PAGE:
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One of the World Cup’s All-Time Shocks Puts Argentina’s Credentials Into Question

Saudi Arabia’s stunning victory goes into the pantheon of World Cup upsets, while Argentina is left to recalibrate after entering with title expectations.

Argentina came into the 2022 World Cup as one of the favorites. It had not lost in 36 games, one shy of the men’s international record. This was supposed to be Lionel Messi’s World Cup, the moment when, at the very last, he would win the one tournament that has continued to elude him. He has been in form for Paris Saint-Germain. He finally has a balanced team in which to play, one that offers him a platform and accentuates his virtues. The Copa América success last year finally broke the Argentina trophy drought that stretched back to 1993.

The doubt had been, though, that in that 36-game run, Argentina had played only three UEFA sides and one of them was Estonia (currently 109th in the world). Would it be as effective against the physicality and pressing of a top European side? That test is still to come—but it couldn’t even handle Saudi Arabia. Winning the World Cup suddenly looks a very long way off after the 2–1 defeat, while even getting out of the group, which features Mexico and Poland sides now having considerably different outlooks, will take an almighty effort.

This was one of the great World Cup shocks, up there with Senegal beating France in 2002, Algeria beating West Germany in 1982 and the USA beating England in 1950. This was only Saudi Arabia’s fourth win in 17 World Cup matches. The winner from Salem Al-Dawsari will probably eclipse even Saeed Al-Owairan’s 50-yard dribble against Belgium in 1994 as the most famous goal in Saudi history. After the miserable performances from Qatar and Iran on the first two days of the tournament, there was a sense that the first West Asian World Cup needed this.

Saudi Arabia beats Argentina in a shocking World Cup upset

Saudi Arabia stuns Argentina at the 2022 World Cup.

Yet the first half had looked like following the same pattern. Argentina took the lead with an early penalty converted by Messi. There were other chances, three goals disallowed for offside, one on an extremely marginal call. In retrospect, perhaps the high Saudi line was a masterstroke from Hervé Renard, its experienced coach, but in that first half it felt distinctly risky.

And yet even as the half wore on, an element of anxiety crept into the Argentinian play. The second goal would not come. This was not going to be the facile victory it had seemed. The Saudis stepped it up in the second half. They pressed with extraordinary aggression. They pinned Argentina back. They forced mistakes. And then they scored, twice, in the space of four minutes.

Suddenly Argentina was living a familiar nightmare. It specializes in bad starts to World Cups: defeat to Cameroon in the opening game in 1990 most obviously, but also the draw against Iceland four years ago and the defeat to Belgium in 1982. The scratchy wins over Bosnia-Herzegovina in 2014, Nigeria in 2010 and 2012 and Japan in 1998 were less than impressive. Only in 1994, when it beat Greece 4–0, has Argentina begun a tournament in truly eye-catching style—and that, of course, was the game after which Diego Maradona failed his drug test.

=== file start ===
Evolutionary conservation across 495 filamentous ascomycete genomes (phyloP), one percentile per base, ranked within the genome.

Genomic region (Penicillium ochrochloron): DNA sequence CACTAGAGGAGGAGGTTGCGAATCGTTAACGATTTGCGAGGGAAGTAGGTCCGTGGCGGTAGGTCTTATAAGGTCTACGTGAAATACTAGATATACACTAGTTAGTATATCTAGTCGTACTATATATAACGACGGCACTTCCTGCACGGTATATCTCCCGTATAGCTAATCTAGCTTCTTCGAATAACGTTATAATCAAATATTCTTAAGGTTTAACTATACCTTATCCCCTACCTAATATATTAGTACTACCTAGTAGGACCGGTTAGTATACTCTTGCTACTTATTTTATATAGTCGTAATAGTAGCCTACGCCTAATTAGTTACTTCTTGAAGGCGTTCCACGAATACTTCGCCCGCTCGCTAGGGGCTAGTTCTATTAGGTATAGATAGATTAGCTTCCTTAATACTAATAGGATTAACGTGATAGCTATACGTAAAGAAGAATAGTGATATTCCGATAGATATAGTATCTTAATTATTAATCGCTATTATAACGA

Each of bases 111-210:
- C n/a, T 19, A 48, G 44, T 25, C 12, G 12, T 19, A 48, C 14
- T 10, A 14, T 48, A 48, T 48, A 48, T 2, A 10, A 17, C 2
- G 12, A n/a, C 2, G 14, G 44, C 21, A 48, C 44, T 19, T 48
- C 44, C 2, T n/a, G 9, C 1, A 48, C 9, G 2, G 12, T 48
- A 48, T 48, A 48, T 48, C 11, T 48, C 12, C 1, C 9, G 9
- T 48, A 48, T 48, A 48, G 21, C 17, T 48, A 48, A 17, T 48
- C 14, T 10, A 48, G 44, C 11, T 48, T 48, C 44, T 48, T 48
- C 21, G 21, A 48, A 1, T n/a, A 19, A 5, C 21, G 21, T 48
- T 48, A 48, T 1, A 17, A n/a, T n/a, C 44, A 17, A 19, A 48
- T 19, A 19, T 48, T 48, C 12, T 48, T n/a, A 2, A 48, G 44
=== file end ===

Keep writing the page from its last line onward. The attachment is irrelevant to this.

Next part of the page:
But this was any number of other games Argentina has played at recent World Cups, chasing the game and somehow lacking the ruthlessness, precision and calm to open teams up. This was that Iceland game in Moscow. It was the defeat to Croatia. It was the defeat to France. When Argentina loses, it always looks like this, chugging away, running out of ideas, desperately hoping Messi would do something. It’s true that Argentina won on the expected goals scoreboard 2.23 to 0.14, but by the end, it was playing utterly without conviction.

Saudi Arabia goalkeeper Mohammed Al-Owais was tremendous vs. Argentina

Saudi Arabia goalkeeper Mohammed Al-Owais was tremendous vs. Argentina

Messi had one of those games he so often has at World Cups. Having missed an early chance, slightly scuffing his effort from the edge of the box so that sensational Saudi keeper Mohammed Al Owais could parry, he flitted vainly in the space behind Lautaro Martínez, never quite able to time a through ball. He converted the penalty, but that aside, his involvement was unconvincing, frustrated. But that, of course, is part of the problem as it always has been. Argentina cannot just be about one player and yet it inevitably is—and all the more so in the absence of Giovani Lo Celso, whose link-up with Messi had been such a key part of Argentina’s play over the past year or so.

What is most important now is that Argentina does not panic. Familiar as the style of the defeat was, that xG scoreline suggests that this was something of a freak. Any temptation to enact major changes must be resisted. Win against Mexico and Poland, and it will go through—and that’s far more likely to happen with the core that carried Argentina unbeaten through those 36 games than anything else.

For 51st-ranked Saudi Arabia, meanwhile, there is celebration and a very real—and very unexpected—possibility of progress to the last 16. As Renard said after the match, “This result will go down in the history of the World Cup and of Saudi Arabia forever.”

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